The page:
Thursday, August 21, 2014


“Give them bread and circuses and they will never revolt”
-          The Roman satirist Juvenal (circa 100 a.d.)

The primaries are finally history. Thank God! No more shameless political pandering for a while. Sadly, though, we’ve only got about a one month reprieve before it all starts up again.

If you’re anything like Nancy and me your days and nights have been interrupted incessantly by politicians violating the sanctity of your homes. One minute it was “Vote the old carpetbagger out.” The next it was, “Have you seen those Facebook photos?”

If I’d gotten one more robo-call I’d have ripped the telephone off the wall. That was about the only way I could stop them. I find it odd that I can keep telemarketers from pestering me, but not politicians. Like so much they do, they carve out exemptions for themselves when they pass laws. Somehow I cling to the hope that justice will someday prevail. Every once in a while I channel my inner Dante and I see politicians stoking the blast furnaces and walking on hot coals in the deepest bowels of hell for all eternity.

About a week before the primary, Pat Roberts sauntered into town, pandering for all he was worth. He hadn’t been in town very long at all when Milton Wolf set up shop not far from him, itching for a chance to have it out, rhetorically speaking. I was hoping for some fireworks, maybe even a Lincoln-Douglas style debate on the street, but the good senator nixed the idea. “Milton, Milton,” he scolded. “This is not the time.”  The surrogates started to circle around one another and I thought we might get treated to a confrontation.  Visions of future dime novels and legends danced in my head. Twenty-second century Emporians might get to see classic westerns like “The Dustup at Dynamic Discs” or “Gunfight at the Granada.” There might even be room for film noir. How does “Catastrophe on Commercial” sound?

But it wasn’t to be. The two camps parted ways and set off for other campaign stops. Apparently, we weren’t the only Kansas town in need of bread and circuses.

Looking back at it now, I think it would have been fun to see a slobber knocker of a debate. If I’d been Pat Roberts, I would have told my surrogates to grab a couple of stools and then instructed the media king-makers to grab their microphones and notepads and pay attention. If I’d been Milton Wolf, I’d have done the debate a la Clint Eastwood.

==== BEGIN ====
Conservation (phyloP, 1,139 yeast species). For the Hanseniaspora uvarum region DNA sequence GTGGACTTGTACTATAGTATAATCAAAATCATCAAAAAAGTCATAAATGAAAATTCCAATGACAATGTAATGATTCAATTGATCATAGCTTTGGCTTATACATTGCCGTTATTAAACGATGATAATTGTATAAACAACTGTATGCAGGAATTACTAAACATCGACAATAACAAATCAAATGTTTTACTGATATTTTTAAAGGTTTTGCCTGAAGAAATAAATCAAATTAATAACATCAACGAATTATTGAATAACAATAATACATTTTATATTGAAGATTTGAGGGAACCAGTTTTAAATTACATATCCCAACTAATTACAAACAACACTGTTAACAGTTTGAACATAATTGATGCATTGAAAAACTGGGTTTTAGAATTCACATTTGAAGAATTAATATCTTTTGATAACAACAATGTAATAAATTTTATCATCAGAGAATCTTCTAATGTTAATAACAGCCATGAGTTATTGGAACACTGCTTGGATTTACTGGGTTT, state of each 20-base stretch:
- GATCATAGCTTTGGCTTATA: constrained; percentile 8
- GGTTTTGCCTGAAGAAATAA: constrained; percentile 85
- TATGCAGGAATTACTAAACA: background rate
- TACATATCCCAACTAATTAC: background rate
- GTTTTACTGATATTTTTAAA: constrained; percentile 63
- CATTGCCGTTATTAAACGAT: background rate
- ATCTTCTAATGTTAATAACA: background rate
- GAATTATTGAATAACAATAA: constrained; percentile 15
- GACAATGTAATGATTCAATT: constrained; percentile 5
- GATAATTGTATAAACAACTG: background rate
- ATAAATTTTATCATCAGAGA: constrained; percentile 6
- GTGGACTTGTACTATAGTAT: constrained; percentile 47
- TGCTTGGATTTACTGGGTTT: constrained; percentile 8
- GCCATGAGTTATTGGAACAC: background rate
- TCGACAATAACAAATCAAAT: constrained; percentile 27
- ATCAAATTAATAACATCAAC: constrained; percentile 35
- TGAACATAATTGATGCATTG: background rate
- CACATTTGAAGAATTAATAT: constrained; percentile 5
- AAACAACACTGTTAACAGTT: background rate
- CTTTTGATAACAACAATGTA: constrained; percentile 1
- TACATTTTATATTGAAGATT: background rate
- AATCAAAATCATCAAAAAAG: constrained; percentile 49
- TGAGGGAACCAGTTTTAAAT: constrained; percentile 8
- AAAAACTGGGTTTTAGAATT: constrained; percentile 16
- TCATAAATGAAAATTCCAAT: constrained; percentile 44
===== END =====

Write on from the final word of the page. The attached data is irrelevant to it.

When I started this essay I cited the Roman satirist Juvenal’s famous words about bread and circuses. I’m sure that when he wrote them he had men like Nero and Domitian in mind. But, Juvenal was apparently a man for all ages, as evidenced by the spectacle of Kansas politics we got to see played out on Commercial Street. It was all very cheap and very tawdry, but I guess that’s the nature of politics in Kansas and everywhere else nowadays. As Libertarian author P.J. O’Rourke once put it, “Politics violates not only the first commandment about who’s God, but it violates the other nine as well. Politics could hardly function without bearing false witness. Likewise, without taking the Lord’s name in vain.”

After all the political posturing and robo-calls, I actually did vote, in part because Nancy insisted and, in part to placate my buddy Tom Haskett, who is forever telling me that if I don’t vote I don’t have the right to complain. Well, Tom, if you happen to read this, I did vote and I am complaining. It’s a right I’ve really earned this year.

About a week after the primary I had a brief conversation with Don Hill, who ran unopposed in the primary and will almost certainly win in the general election. I like Don. Unlike most politicians, he’s not thin-skinned. He’s an all-around nice guy. He makes his constituents feel comfortable and safe. I think if you put a trench coat on him, he’d be a dead ringer for McGruff, the Crime Dog.  I issued a mock threat to chase him around town when the next primary comes around. I think he knew it was an empty threat, because he chuckled a bit in response. Don will keep on running unopposed as long as he wants, and he’ll keep on winning. I’m almost sure it’s got something to do with the Divine right of legislators.

So, the primary season is over and I’ve got about a month to get my mind back on the Celestial City, the place where there are no robo-calls, no pandering, no soliciting bribes on the side, and no bread and circuses. There’s not even a need to wonder who’s running for President up there because the job’s already taken.

After participating in so many earthly spectacles for so many years, I can hardly wait to pass through those pearly gates!